Times have changed. Women are no longer expected to be housewives who spend all day taking care of the children, cooking, and cleaning. Sexism is slowly starting to fade out, and we’re beginning to live in a world where women are nearly equal to their male counterparts (there’s still some work to do, I’ll admit, but we have come a long way). But in this new world we have created for ourselves, it can be difficult to understand what being a wife means in a feminist world.
Where cooking, cleaning, and childcare were once the norm, many of today’s women are breaking out of that pre-set mold. The question has become: what exactly is a feminist wife’s role in today’s world? Do today’s wives work full time while their husband stays home with the kids, rock being a feminist housewife, or should both parents work and split the chores evenly? Have the tables turned? What does being a wife mean now?
Perhaps the ability to choose what we want is the whole point, no matter the choice.
Here are 5 essential and classic feminist novels about what being a wife used to mean for women to reflect on how far our society has come and envision how far it can continue to transform.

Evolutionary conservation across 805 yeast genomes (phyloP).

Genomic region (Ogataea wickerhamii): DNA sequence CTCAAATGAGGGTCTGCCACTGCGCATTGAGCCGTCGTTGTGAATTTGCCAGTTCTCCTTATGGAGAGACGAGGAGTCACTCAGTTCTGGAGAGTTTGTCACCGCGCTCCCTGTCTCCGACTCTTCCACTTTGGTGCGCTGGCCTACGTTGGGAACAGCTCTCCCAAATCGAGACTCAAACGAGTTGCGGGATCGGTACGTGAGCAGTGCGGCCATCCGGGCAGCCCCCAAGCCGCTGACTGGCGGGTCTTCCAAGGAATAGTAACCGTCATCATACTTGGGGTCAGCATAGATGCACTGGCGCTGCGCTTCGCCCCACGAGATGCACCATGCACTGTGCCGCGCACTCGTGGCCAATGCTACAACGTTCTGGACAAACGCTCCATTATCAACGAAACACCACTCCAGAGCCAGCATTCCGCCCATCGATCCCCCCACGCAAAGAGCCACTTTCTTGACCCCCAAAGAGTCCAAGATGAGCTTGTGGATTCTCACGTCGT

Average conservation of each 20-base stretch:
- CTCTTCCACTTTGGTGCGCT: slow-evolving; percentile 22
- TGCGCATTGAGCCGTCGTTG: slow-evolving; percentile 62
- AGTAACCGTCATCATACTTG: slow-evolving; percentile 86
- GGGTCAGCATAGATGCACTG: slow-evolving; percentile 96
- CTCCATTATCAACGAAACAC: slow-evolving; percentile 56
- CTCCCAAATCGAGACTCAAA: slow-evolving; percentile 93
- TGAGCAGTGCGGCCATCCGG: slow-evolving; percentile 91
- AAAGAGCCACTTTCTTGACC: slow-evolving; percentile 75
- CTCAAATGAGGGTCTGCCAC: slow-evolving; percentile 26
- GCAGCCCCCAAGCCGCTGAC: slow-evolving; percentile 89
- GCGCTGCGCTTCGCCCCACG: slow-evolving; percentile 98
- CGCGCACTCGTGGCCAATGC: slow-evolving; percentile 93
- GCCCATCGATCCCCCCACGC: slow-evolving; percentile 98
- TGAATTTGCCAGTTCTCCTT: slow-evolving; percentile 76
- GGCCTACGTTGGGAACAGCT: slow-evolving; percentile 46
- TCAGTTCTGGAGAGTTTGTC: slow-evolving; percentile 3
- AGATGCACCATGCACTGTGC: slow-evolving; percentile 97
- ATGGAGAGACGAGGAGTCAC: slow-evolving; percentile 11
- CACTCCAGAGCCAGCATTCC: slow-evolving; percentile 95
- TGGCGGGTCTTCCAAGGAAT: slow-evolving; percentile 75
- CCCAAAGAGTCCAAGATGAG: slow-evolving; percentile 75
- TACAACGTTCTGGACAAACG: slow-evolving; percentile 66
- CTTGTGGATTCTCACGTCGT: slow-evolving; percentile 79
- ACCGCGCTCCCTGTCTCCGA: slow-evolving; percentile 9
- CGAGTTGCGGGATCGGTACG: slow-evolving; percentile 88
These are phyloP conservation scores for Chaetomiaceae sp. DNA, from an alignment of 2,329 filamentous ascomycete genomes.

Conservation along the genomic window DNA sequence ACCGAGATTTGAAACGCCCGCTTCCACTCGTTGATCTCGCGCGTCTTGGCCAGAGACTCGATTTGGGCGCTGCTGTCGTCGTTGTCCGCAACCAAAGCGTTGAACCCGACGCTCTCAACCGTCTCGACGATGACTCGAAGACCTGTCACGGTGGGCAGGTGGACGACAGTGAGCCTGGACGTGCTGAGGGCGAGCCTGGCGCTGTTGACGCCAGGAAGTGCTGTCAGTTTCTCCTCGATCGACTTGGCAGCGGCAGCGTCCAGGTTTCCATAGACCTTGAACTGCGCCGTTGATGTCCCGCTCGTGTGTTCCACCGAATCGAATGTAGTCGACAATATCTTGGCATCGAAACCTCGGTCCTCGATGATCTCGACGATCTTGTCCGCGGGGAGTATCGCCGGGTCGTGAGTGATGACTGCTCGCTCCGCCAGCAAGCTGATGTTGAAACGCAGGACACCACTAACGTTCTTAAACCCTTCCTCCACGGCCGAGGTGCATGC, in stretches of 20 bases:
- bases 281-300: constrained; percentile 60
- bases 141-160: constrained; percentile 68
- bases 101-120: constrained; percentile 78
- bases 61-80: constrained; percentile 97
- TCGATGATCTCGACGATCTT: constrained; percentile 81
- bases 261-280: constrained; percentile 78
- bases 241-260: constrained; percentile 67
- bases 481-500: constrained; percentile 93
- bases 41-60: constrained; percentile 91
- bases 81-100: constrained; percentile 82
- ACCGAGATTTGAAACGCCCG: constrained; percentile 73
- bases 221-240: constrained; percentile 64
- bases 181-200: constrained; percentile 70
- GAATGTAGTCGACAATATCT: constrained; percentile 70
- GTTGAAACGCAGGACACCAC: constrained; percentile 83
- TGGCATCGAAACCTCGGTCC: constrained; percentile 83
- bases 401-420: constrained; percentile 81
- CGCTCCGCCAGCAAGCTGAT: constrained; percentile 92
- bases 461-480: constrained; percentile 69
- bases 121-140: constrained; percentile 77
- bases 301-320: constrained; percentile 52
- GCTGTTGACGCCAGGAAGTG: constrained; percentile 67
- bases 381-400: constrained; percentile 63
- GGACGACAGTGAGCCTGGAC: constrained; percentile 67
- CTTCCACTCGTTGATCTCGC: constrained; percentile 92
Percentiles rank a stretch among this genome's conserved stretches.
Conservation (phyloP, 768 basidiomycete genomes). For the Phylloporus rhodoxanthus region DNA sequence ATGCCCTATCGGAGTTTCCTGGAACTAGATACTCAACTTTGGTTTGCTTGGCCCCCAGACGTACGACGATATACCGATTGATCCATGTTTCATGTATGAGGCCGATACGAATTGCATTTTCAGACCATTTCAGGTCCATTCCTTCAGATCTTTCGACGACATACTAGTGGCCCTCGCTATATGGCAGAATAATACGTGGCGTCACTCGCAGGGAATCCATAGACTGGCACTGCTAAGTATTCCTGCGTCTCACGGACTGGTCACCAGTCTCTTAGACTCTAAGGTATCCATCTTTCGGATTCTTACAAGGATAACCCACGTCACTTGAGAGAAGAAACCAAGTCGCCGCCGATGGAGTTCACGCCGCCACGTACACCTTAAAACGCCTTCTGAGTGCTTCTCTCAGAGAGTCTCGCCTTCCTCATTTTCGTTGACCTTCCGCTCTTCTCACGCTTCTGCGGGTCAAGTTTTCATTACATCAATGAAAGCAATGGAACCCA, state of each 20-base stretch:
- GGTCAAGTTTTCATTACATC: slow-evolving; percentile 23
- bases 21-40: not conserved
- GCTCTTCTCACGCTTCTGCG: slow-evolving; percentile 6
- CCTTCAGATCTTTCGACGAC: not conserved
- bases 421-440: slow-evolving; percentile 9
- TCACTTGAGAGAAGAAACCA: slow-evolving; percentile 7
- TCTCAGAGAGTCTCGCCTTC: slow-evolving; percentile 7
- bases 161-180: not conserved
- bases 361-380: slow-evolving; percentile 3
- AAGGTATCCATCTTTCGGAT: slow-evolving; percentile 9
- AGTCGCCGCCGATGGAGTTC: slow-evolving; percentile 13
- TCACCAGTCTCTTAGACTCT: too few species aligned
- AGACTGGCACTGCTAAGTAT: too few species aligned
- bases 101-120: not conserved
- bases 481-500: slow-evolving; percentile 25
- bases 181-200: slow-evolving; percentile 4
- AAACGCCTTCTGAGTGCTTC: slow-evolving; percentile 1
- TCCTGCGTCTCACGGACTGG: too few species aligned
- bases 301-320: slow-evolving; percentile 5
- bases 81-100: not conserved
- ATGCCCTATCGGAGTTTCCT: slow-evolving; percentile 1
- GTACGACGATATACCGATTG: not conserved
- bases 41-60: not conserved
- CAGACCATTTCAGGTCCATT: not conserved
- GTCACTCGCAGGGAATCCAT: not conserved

1. Their Eyes Were Watching God by Zora Neale Hurston
I was first introduced to Zora Neale Hurston as an English major in college, and from then on I couldn’t get enough. This novel follows a black woman named Janie through life, and her experiences with men and love. It takes a serious look at male-female relationships and interactions, and perhaps more importantly, Janie’s relationships with other women.
2. The Yellow Wallpaper by Charlotte Perkins Gilman
This is one of those books that sticks with you for the rest of your life. It not only illustrates the attitudes and treatment of wives, and women in general, during the 1900’s, it actually depicts the ascension into insanity in just a few short months.
3. Wide Sargasso Sea by Jean Rhys
Inspired by Charlotte Bronte’s madwoman in the attic in Jane Eyre, Rhys switches things up by introducing readers to this madwoman’s thoughts and desires. It features an unhappily arranged marriage that leads to her downhill spiral of madness from both the husband and the wife’s point of view.
4. Sense and Sensibility by Jane Austen
Unlike much other feminist literature, this novel ends in a happy marriage between a very loving and considerate couple. Just because the novel begins featuring strong women in pursuit of their happiness, often challenging other women’s ideals when it comes to love, that doesn’t mean the two cannot coincide together.
5. The Awakening by Kate Chopin
First published in 1899, this novel is set in New Orleans and the Southern Louisiana coast as it follows Edna, who has some rather different views on femininity and motherhood. Chopin’s frank and daring portrayal of a female stuck in a suffocating marriage both rejects social norms and the very ‘rules’ surrounding marriage.
What does a feminist wife look like to you?
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